Every living thing lives off the death of other living things. The only way out of that is to die, at which point other living things will then live off your death. So I’m not able to make sense of moral arguments against eating meat.

    • Kelly

      Thanks for posting this Rochelle. I appreciate your argument and I even had to ask Jeff White what sentient meant when I was reading it, however, mine goes something like this. Yes, we all have to die. But we all have to live as well. Unfortunately, for those creatures farmed for food, it’s the living part that’s pretty horrific. While I’ve heard the same thoughts regarding plants and that they may possibly have feelings (my brother sent that to me and said “so what are you going to do now?”) what they don’t have is a central nervous system. Or a brain for that matter. A plant is not screaming out in pain or cowering from fear when a farmer picks it. At least, as you say, as far as we know. However, I would argue that the evidence of animals being terrified and in pain is definitely more obvious.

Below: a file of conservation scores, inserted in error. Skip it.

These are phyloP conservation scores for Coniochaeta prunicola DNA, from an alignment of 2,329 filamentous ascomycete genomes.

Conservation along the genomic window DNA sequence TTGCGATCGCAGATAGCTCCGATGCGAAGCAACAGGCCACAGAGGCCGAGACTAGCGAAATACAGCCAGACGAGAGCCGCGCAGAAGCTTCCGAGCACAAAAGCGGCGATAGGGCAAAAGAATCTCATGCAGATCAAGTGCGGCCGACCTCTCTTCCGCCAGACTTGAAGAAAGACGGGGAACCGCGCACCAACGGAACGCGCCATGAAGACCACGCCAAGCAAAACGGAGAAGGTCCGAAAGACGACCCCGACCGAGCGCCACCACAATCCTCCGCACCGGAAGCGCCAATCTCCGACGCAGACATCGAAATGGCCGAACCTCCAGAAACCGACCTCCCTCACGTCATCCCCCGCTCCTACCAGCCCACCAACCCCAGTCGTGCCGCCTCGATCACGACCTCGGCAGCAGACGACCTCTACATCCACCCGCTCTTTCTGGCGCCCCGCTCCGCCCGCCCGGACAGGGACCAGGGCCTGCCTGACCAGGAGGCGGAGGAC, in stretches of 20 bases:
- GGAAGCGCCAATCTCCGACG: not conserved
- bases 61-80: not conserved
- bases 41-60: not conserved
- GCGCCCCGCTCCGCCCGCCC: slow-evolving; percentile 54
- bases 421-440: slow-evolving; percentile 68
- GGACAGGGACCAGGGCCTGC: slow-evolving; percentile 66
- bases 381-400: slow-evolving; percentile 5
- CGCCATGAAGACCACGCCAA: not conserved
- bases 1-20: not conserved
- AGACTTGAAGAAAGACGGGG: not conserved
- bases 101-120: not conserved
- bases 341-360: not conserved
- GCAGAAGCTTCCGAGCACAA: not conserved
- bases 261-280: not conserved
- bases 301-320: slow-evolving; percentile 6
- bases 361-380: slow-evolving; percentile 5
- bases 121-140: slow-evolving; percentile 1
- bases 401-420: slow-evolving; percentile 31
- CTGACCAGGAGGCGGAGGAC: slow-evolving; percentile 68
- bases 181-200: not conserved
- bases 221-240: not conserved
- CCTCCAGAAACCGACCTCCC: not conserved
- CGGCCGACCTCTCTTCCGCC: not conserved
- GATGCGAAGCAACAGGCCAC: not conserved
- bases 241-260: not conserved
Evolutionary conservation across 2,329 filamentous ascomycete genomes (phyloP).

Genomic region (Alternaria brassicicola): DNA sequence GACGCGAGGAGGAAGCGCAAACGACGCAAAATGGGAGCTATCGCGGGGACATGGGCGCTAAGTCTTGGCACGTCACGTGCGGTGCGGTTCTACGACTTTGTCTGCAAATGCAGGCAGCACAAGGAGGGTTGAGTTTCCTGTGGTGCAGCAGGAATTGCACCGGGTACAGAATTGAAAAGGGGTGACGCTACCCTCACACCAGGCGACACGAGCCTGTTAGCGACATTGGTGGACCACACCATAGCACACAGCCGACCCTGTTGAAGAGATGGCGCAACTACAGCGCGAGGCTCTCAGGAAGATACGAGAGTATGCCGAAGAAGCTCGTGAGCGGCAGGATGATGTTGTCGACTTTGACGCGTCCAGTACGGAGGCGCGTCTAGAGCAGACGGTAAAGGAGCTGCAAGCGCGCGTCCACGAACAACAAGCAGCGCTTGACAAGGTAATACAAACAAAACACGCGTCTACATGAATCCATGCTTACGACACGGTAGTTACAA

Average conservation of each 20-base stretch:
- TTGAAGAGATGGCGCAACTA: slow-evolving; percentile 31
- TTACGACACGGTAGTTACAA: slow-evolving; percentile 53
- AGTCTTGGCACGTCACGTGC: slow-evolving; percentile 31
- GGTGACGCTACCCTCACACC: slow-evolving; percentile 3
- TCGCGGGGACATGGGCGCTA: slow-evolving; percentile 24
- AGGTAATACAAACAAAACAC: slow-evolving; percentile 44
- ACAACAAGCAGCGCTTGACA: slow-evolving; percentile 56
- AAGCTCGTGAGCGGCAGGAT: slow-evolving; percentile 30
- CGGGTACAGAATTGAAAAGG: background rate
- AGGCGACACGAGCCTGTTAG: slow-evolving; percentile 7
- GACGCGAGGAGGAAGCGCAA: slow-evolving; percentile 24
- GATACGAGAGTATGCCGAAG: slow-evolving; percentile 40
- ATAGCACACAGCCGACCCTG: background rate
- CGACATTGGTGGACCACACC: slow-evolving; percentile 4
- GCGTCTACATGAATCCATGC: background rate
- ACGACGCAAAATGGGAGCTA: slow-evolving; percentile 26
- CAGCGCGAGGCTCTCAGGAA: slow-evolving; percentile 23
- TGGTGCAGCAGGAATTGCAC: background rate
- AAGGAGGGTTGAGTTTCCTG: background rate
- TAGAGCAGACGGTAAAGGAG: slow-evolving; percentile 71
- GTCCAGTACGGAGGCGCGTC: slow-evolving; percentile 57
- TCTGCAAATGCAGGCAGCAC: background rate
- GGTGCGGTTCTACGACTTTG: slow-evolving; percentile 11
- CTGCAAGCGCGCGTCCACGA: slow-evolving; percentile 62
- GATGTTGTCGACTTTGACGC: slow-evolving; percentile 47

When you talk about suicidal trees or plants whose seeds are buried deep in their flesh, these are not choices that were made on behalf of the organisms themselves, rather a matter of evolution. When we say a tree commits suicide, we as human are assigning a human behavior to what is really, as you said, a defense mechanism. A tree isn’t committing suicide because it’s sad. The choice an apple has made to have seeds inside of itself is about as involved as the choice a human has made to have their brain encased in a protective skull. Plants, in my opinion, are not going around making conscious decisions. But my cat on the other hand, will come sit on my head and scream his face off when he’s hungry and it’s time to wake up. He will also shout at me for an hour straight and be unusually affectionate when I’ve left him for days, indicating that he’s been stressed out due to my absence. I can see when he is scared or nervous or if I step on his tail, he yelps and becomes defensive. I’ve never seen a tree do any of this. And when you carve your name in one, or cut one down, they don’t make obvious objections.